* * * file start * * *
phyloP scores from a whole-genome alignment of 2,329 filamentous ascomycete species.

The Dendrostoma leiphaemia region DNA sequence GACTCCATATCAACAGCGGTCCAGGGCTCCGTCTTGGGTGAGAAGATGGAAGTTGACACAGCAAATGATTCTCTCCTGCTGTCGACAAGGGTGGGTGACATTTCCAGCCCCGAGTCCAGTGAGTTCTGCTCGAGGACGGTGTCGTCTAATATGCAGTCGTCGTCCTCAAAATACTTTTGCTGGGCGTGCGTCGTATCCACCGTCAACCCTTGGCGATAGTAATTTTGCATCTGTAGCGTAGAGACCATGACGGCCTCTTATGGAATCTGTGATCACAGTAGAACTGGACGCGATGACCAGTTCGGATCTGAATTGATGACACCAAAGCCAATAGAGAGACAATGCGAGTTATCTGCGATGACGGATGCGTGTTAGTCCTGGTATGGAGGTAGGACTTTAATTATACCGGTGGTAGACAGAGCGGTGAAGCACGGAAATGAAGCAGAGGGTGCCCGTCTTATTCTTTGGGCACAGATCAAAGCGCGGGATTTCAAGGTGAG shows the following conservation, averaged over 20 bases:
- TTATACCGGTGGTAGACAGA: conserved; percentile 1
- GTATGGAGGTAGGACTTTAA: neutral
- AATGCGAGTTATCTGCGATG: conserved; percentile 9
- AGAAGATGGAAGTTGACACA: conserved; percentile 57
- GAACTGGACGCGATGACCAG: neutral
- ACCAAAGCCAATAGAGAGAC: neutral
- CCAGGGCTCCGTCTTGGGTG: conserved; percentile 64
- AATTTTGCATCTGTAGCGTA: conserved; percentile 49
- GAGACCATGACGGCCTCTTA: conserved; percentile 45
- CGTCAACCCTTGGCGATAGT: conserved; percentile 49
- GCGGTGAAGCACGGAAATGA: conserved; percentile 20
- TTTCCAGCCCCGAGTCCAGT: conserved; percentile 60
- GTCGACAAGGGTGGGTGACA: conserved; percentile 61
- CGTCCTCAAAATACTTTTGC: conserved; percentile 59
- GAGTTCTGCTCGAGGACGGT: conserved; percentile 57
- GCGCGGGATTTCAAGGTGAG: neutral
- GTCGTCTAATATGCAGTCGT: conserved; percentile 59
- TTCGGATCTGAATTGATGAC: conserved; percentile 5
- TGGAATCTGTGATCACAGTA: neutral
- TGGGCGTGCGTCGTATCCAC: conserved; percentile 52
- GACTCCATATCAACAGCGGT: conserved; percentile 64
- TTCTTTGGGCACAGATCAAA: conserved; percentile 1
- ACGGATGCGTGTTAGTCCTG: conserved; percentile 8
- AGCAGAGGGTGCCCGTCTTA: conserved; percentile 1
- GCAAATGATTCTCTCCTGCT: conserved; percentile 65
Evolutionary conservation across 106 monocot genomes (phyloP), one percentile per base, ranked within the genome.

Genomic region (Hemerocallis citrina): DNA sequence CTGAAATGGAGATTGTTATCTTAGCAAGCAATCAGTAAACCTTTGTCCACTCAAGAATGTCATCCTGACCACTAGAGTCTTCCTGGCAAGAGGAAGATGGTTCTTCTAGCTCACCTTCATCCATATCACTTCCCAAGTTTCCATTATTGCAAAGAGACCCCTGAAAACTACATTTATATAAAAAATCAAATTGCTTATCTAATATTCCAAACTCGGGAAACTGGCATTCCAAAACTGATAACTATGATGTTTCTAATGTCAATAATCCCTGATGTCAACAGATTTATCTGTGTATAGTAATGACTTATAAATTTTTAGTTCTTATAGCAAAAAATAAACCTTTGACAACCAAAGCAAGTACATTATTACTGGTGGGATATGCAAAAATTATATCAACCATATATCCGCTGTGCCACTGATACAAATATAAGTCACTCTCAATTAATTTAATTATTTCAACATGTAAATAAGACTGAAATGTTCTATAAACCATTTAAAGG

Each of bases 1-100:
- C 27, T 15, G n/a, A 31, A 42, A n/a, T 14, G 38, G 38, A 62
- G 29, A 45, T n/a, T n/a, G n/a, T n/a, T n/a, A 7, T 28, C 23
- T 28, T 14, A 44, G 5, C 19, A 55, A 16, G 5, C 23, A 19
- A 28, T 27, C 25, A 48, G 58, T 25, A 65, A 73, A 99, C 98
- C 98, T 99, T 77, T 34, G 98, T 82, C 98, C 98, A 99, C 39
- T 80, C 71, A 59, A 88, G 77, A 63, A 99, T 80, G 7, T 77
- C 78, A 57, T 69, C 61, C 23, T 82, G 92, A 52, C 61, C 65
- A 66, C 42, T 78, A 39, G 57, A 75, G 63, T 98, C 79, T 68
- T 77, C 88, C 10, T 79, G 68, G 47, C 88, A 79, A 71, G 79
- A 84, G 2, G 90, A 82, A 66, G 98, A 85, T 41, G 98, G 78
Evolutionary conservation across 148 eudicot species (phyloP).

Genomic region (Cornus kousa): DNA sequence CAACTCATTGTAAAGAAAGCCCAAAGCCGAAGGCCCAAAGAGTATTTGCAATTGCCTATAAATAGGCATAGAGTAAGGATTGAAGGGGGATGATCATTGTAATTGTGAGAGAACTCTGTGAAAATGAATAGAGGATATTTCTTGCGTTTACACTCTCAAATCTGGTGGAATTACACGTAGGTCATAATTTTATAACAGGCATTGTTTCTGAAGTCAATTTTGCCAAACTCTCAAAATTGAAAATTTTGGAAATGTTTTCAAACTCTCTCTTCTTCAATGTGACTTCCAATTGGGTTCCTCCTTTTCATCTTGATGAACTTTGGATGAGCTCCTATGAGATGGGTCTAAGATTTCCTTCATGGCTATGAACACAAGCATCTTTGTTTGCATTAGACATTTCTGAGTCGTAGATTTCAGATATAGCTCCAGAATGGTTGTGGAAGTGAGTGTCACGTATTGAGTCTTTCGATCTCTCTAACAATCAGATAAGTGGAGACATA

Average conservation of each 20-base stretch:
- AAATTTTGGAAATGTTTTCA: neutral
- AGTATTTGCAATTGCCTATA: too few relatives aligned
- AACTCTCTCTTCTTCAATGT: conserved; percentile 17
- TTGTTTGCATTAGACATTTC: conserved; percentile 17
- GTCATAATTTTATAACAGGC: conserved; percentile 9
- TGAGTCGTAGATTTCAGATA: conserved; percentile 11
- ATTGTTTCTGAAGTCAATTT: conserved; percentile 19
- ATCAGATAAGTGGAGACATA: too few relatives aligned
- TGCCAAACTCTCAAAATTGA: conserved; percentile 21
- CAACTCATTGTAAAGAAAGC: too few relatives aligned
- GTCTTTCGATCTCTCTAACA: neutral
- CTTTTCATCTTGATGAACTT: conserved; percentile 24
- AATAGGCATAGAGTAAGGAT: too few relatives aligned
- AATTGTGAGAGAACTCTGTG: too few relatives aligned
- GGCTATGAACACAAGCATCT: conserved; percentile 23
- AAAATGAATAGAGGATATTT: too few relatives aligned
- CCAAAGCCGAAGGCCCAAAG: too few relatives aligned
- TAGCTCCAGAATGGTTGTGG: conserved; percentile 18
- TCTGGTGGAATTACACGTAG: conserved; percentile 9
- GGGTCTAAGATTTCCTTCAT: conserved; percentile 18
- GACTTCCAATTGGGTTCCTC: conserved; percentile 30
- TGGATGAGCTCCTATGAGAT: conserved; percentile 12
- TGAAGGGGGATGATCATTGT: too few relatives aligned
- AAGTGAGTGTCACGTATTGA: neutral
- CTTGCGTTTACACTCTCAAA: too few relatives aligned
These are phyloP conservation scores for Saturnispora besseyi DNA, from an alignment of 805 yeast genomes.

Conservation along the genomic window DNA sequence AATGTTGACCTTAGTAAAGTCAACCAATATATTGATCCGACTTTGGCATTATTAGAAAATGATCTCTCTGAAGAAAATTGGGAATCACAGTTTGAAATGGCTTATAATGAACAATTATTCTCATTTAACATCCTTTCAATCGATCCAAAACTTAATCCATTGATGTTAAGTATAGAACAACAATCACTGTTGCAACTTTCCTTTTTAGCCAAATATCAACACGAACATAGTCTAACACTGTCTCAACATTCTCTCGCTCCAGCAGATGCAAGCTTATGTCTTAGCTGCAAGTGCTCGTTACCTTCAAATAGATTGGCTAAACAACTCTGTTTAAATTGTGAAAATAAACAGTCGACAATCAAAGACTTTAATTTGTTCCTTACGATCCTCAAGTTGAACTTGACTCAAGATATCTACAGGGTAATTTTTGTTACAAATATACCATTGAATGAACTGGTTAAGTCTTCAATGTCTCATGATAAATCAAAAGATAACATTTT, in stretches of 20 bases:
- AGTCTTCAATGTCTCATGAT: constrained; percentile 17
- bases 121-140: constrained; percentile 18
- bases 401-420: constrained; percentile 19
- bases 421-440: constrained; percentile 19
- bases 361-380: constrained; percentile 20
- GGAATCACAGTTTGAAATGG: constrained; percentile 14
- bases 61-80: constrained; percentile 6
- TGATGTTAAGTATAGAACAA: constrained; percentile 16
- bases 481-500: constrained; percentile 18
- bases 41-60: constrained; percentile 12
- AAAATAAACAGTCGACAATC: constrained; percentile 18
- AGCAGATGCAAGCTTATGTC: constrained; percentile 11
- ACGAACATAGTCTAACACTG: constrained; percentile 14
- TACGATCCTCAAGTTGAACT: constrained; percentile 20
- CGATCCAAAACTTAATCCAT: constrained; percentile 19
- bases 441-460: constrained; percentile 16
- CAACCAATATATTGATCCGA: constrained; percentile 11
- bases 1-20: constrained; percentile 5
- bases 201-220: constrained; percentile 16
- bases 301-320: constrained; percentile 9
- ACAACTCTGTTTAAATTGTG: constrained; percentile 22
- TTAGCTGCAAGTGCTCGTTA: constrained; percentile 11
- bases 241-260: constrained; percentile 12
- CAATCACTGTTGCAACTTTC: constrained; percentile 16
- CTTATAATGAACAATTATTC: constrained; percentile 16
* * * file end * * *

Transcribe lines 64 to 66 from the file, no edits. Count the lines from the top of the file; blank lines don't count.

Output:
- GACTTCCAATTGGGTTCCTC: conserved; percentile 30
- TGGATGAGCTCCTATGAGAT: conserved; percentile 12
- TGAAGGGGGATGATCATTGT: too few relatives aligned